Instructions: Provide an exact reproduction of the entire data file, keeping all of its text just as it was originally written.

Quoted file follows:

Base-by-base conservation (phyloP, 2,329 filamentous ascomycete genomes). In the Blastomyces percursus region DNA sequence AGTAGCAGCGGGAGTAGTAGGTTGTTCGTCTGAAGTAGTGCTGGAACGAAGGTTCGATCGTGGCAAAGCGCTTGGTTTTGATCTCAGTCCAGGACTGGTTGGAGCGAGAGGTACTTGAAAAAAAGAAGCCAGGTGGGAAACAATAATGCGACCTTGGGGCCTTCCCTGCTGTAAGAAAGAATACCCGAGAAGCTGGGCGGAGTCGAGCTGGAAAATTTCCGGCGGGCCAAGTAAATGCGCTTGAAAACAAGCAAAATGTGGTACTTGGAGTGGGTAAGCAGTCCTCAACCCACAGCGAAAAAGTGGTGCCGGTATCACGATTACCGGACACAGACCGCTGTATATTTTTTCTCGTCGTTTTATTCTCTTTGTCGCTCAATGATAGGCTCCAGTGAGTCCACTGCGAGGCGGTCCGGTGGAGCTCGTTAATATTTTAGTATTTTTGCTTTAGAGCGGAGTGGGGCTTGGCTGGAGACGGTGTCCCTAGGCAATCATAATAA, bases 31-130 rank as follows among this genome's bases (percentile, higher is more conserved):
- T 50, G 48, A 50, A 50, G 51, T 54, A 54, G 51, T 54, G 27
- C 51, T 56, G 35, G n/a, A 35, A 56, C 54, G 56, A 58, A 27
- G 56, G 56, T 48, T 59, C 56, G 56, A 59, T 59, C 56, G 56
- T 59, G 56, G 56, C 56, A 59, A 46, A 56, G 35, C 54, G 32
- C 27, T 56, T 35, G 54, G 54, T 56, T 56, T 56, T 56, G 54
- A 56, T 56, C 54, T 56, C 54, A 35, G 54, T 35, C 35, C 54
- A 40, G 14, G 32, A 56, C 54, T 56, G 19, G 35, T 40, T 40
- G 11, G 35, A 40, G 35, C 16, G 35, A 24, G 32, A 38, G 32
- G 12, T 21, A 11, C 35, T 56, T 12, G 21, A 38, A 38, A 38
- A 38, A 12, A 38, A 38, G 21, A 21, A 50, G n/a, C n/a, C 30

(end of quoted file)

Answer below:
Base-by-base conservation (phyloP, 2,329 filamentous ascomycete genomes). In the Blastomyces percursus region DNA sequence AGTAGCAGCGGGAGTAGTAGGTTGTTCGTCTGAAGTAGTGCTGGAACGAAGGTTCGATCGTGGCAAAGCGCTTGGTTTTGATCTCAGTCCAGGACTGGTTGGAGCGAGAGGTACTTGAAAAAAAGAAGCCAGGTGGGAAACAATAATGCGACCTTGGGGCCTTCCCTGCTGTAAGAAAGAATACCCGAGAAGCTGGGCGGAGTCGAGCTGGAAAATTTCCGGCGGGCCAAGTAAATGCGCTTGAAAACAAGCAAAATGTGGTACTTGGAGTGGGTAAGCAGTCCTCAACCCACAGCGAAAAAGTGGTGCCGGTATCACGATTACCGGACACAGACCGCTGTATATTTTTTCTCGTCGTTTTATTCTCTTTGTCGCTCAATGATAGGCTCCAGTGAGTCCACTGCGAGGCGGTCCGGTGGAGCTCGTTAATATTTTAGTATTTTTGCTTTAGAGCGGAGTGGGGCTTGGCTGGAGACGGTGTCCCTAGGCAATCATAATAA, bases 31-130 rank as follows among this genome's bases (percentile, higher is more conserved):
- T 50, G 48, A 50, A 50, G 51, T 54, A 54, G 51, T 54, G 27
- C 51, T 56, G 35, G n/a, A 35, A 56, C 54, G 56, A 58, A 27
- G 56, G 56, T 48, T 59, C 56, G 56, A 59, T 59, C 56, G 56
- T 59, G 56, G 56, C 56, A 59, A 46, A 56, G 35, C 54, G 32
- C 27, T 56, T 35, G 54, G 54, T 56, T 56, T 56, T 56, G 54
- A 56, T 56, C 54, T 56, C 54, A 35, G 54, T 35, C 35, C 54
- A 40, G 14, G 32, A 56, C 54, T 56, G 19, G 35, T 40, T 40
- G 11, G 35, A 40, G 35, C 16, G 35, A 24, G 32, A 38, G 32
- G 12, T 21, A 11, C 35, T 56, T 12, G 21, A 38, A 38, A 38
- A 38, A 12, A 38, A 38, G 21, A 21, A 50, G n/a, C n/a, C 30